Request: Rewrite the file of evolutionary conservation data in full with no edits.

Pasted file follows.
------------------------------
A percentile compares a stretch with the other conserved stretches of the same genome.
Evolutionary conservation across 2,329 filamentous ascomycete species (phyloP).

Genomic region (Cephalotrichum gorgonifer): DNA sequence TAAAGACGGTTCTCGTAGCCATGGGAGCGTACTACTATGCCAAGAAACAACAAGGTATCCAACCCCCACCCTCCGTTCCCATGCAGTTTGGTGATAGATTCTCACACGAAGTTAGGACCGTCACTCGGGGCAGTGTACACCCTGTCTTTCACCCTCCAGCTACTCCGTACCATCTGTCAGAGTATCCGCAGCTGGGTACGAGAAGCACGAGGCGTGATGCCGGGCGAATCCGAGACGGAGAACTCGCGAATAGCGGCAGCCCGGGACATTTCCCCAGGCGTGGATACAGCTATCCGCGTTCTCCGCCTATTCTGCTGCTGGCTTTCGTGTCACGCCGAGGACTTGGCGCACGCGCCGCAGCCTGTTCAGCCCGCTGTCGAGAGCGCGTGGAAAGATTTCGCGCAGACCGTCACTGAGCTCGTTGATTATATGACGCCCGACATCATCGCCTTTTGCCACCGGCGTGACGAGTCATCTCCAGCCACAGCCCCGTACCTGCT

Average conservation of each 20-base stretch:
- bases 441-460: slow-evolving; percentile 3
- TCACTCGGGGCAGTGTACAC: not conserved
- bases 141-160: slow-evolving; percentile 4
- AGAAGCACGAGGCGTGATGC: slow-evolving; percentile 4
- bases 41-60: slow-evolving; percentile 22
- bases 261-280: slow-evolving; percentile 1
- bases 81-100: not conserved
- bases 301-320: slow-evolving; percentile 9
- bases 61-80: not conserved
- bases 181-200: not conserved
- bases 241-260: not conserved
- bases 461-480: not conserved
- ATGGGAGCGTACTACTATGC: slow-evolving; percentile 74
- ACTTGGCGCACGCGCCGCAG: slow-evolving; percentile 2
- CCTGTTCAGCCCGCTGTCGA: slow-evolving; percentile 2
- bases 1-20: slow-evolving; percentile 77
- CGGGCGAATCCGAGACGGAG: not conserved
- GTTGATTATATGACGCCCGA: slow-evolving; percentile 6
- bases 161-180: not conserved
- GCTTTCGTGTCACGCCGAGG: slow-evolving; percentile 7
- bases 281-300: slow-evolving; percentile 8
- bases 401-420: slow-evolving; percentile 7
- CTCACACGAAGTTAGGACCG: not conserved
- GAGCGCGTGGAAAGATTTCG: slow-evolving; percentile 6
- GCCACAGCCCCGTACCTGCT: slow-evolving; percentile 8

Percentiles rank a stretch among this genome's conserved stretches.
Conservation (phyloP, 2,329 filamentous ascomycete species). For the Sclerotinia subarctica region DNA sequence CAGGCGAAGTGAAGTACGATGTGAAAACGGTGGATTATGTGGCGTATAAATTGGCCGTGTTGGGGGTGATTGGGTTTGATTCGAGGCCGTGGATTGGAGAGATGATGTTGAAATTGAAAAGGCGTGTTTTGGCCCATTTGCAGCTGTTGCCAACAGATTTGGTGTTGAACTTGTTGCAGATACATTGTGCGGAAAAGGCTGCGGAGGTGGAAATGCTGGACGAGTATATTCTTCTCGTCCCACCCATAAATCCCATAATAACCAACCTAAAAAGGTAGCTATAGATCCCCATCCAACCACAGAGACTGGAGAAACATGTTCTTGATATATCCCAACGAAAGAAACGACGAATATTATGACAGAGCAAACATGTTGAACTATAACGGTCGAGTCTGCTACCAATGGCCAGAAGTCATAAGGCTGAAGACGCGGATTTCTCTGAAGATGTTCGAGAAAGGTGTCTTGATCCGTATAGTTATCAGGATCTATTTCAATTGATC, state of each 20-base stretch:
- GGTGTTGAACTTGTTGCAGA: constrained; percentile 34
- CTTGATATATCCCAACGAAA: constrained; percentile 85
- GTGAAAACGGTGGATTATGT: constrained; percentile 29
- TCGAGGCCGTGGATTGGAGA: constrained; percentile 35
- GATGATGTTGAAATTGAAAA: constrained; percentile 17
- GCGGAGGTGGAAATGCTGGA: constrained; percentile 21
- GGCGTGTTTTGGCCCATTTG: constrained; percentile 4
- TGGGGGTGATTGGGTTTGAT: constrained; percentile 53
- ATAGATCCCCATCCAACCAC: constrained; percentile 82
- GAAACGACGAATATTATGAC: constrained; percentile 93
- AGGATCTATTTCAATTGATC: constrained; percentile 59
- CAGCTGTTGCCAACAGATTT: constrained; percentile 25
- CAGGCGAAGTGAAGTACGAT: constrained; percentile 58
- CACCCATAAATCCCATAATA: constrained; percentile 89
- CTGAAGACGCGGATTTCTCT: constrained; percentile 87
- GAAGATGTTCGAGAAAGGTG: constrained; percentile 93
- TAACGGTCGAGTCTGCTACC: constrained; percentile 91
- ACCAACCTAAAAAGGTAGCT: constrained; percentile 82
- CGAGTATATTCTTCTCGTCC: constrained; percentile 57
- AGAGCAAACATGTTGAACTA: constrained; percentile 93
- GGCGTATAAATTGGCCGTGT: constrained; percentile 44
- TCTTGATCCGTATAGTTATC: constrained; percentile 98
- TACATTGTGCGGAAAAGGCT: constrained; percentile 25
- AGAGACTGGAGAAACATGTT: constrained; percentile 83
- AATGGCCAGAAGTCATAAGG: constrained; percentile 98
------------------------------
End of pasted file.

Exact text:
A percentile compares a stretch with the other conserved stretches of the same genome.
Evolutionary conservation across 2,329 filamentous ascomycete species (phyloP).

Genomic region (Cephalotrichum gorgonifer): DNA sequence TAAAGACGGTTCTCGTAGCCATGGGAGCGTACTACTATGCCAAGAAACAACAAGGTATCCAACCCCCACCCTCCGTTCCCATGCAGTTTGGTGATAGATTCTCACACGAAGTTAGGACCGTCACTCGGGGCAGTGTACACCCTGTCTTTCACCCTCCAGCTACTCCGTACCATCTGTCAGAGTATCCGCAGCTGGGTACGAGAAGCACGAGGCGTGATGCCGGGCGAATCCGAGACGGAGAACTCGCGAATAGCGGCAGCCCGGGACATTTCCCCAGGCGTGGATACAGCTATCCGCGTTCTCCGCCTATTCTGCTGCTGGCTTTCGTGTCACGCCGAGGACTTGGCGCACGCGCCGCAGCCTGTTCAGCCCGCTGTCGAGAGCGCGTGGAAAGATTTCGCGCAGACCGTCACTGAGCTCGTTGATTATATGACGCCCGACATCATCGCCTTTTGCCACCGGCGTGACGAGTCATCTCCAGCCACAGCCCCGTACCTGCT

Average conservation of each 20-base stretch:
- bases 441-460: slow-evolving; percentile 3
- TCACTCGGGGCAGTGTACAC: not conserved
- bases 141-160: slow-evolving; percentile 4
- AGAAGCACGAGGCGTGATGC: slow-evolving; percentile 4
- bases 41-60: slow-evolving; percentile 22
- bases 261-280: slow-evolving; percentile 1
- bases 81-100: not conserved
- bases 301-320: slow-evolving; percentile 9
- bases 61-80: not conserved
- bases 181-200: not conserved
- bases 241-260: not conserved
- bases 461-480: not conserved
- ATGGGAGCGTACTACTATGC: slow-evolving; percentile 74
- ACTTGGCGCACGCGCCGCAG: slow-evolving; percentile 2
- CCTGTTCAGCCCGCTGTCGA: slow-evolving; percentile 2
- bases 1-20: slow-evolving; percentile 77
- CGGGCGAATCCGAGACGGAG: not conserved
- GTTGATTATATGACGCCCGA: slow-evolving; percentile 6
- bases 161-180: not conserved
- GCTTTCGTGTCACGCCGAGG: slow-evolving; percentile 7
- bases 281-300: slow-evolving; percentile 8
- bases 401-420: slow-evolving; percentile 7
- CTCACACGAAGTTAGGACCG: not conserved
- GAGCGCGTGGAAAGATTTCG: slow-evolving; percentile 6
- GCCACAGCCCCGTACCTGCT: slow-evolving; percentile 8

Percentiles rank a stretch among this genome's conserved stretches.
Conservation (phyloP, 2,329 filamentous ascomycete species). For the Sclerotinia subarctica region DNA sequence CAGGCGAAGTGAAGTACGATGTGAAAACGGTGGATTATGTGGCGTATAAATTGGCCGTGTTGGGGGTGATTGGGTTTGATTCGAGGCCGTGGATTGGAGAGATGATGTTGAAATTGAAAAGGCGTGTTTTGGCCCATTTGCAGCTGTTGCCAACAGATTTGGTGTTGAACTTGTTGCAGATACATTGTGCGGAAAAGGCTGCGGAGGTGGAAATGCTGGACGAGTATATTCTTCTCGTCCCACCCATAAATCCCATAATAACCAACCTAAAAAGGTAGCTATAGATCCCCATCCAACCACAGAGACTGGAGAAACATGTTCTTGATATATCCCAACGAAAGAAACGACGAATATTATGACAGAGCAAACATGTTGAACTATAACGGTCGAGTCTGCTACCAATGGCCAGAAGTCATAAGGCTGAAGACGCGGATTTCTCTGAAGATGTTCGAGAAAGGTGTCTTGATCCGTATAGTTATCAGGATCTATTTCAATTGATC, state of each 20-base stretch:
- GGTGTTGAACTTGTTGCAGA: constrained; percentile 34
- CTTGATATATCCCAACGAAA: constrained; percentile 85
- GTGAAAACGGTGGATTATGT: constrained; percentile 29
- TCGAGGCCGTGGATTGGAGA: constrained; percentile 35
- GATGATGTTGAAATTGAAAA: constrained; percentile 17
- GCGGAGGTGGAAATGCTGGA: constrained; percentile 21
- GGCGTGTTTTGGCCCATTTG: constrained; percentile 4
- TGGGGGTGATTGGGTTTGAT: constrained; percentile 53
- ATAGATCCCCATCCAACCAC: constrained; percentile 82
- GAAACGACGAATATTATGAC: constrained; percentile 93
- AGGATCTATTTCAATTGATC: constrained; percentile 59
- CAGCTGTTGCCAACAGATTT: constrained; percentile 25
- CAGGCGAAGTGAAGTACGAT: constrained; percentile 58
- CACCCATAAATCCCATAATA: constrained; percentile 89
- CTGAAGACGCGGATTTCTCT: constrained; percentile 87
- GAAGATGTTCGAGAAAGGTG: constrained; percentile 93
- TAACGGTCGAGTCTGCTACC: constrained; percentile 91
- ACCAACCTAAAAAGGTAGCT: constrained; percentile 82
- CGAGTATATTCTTCTCGTCC: constrained; percentile 57
- AGAGCAAACATGTTGAACTA: constrained; percentile 93
- GGCGTATAAATTGGCCGTGT: constrained; percentile 44
- TCTTGATCCGTATAGTTATC: constrained; percentile 98
- TACATTGTGCGGAAAAGGCT: constrained; percentile 25
- AGAGACTGGAGAAACATGTT: constrained; percentile 83
- AATGGCCAGAAGTCATAAGG: constrained; percentile 98